The weather was warm and spectacular. I haven’t ever before walked through Parc Buttes des Chaumont when the air was warm so I felt compelled to take advantage of today’s warmth.
Getting there entailed taking line 4 to Gare d’Est and line 7 to Lois Blanc and a goofy little spur off 7 to Métro Stop Bozaris.
And then I plunged into the Parc.
Parc Buttes des Chaumont was built on the site of an old garbage dump by Monsieur Haussmann who re-did a large part of Paris (mercifully he left le Marias in its medieval state) for Napoleon III. The Parc has all kinds of cliffs, streams and waterfalls. Unlike most French gardens it is not regimented. It is more like Hyde Park than like Jardin de Luxembourg from a vegetation standpoint. And all the hills and stream traces and water covered cliffs are made of what was – in the 1870’s – a revolutionary new material: concrete. I think that’s chaumont.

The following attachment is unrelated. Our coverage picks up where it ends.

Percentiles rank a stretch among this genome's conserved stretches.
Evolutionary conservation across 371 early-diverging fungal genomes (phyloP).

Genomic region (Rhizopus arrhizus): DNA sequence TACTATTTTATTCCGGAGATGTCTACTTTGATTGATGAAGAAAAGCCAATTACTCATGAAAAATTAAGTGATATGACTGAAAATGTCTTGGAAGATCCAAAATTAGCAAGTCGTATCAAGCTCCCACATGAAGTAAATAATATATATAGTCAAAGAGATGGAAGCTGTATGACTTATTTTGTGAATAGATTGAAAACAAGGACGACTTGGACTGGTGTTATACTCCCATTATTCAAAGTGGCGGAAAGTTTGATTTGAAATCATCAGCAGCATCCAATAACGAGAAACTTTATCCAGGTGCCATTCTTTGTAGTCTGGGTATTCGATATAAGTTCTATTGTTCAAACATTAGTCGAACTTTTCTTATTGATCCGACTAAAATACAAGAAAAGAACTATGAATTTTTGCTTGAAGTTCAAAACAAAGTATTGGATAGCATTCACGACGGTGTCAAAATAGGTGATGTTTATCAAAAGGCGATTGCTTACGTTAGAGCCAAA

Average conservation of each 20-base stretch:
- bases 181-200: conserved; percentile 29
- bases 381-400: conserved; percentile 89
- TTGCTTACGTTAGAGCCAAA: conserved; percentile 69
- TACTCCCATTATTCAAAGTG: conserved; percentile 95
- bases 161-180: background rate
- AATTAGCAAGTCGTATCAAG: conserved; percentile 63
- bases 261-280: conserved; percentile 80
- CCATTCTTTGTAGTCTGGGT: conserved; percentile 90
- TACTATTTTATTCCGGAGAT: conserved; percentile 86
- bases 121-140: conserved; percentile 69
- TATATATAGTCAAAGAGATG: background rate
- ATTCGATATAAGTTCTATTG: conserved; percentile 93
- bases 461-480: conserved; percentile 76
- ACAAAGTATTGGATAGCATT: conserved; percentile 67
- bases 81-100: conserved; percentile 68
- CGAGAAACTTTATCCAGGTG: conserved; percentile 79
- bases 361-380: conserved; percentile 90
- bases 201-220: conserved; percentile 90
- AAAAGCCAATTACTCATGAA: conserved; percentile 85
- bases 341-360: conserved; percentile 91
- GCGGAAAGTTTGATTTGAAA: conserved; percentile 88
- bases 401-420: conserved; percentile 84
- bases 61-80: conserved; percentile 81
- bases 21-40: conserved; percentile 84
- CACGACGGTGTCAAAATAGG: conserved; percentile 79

So I took a bunch of pictures and a few movies in the parc and exited where Rue de Crimée meets the edge of the Parc and forms the Parc’s boundary on that side.
I walked down Rue de Crimée to Basin de Villette and down it to Canal Saint Martin and down the Canal until I got to Rue du Faubourg du Temple, which I thought I remembered terminates at Place de la République. It did so terminate and after some searching – huge Parisian intersections always flummox me – I found Rue de Turbigo which I walked to les Halles and home.
By the time I got there it was time to go buy a poulete for dinner.
By the time I got home from poulete shopping, grocery shopping and vegetable shopping, and had written this, it was well nigh on to wine time again.
I poured a glass of corbièrers and tried not to think about the door outside my apartment, down a few steps.
The sleep written document, it has turned out, has accurately described something of which I had not, at the time of reading it, become aware.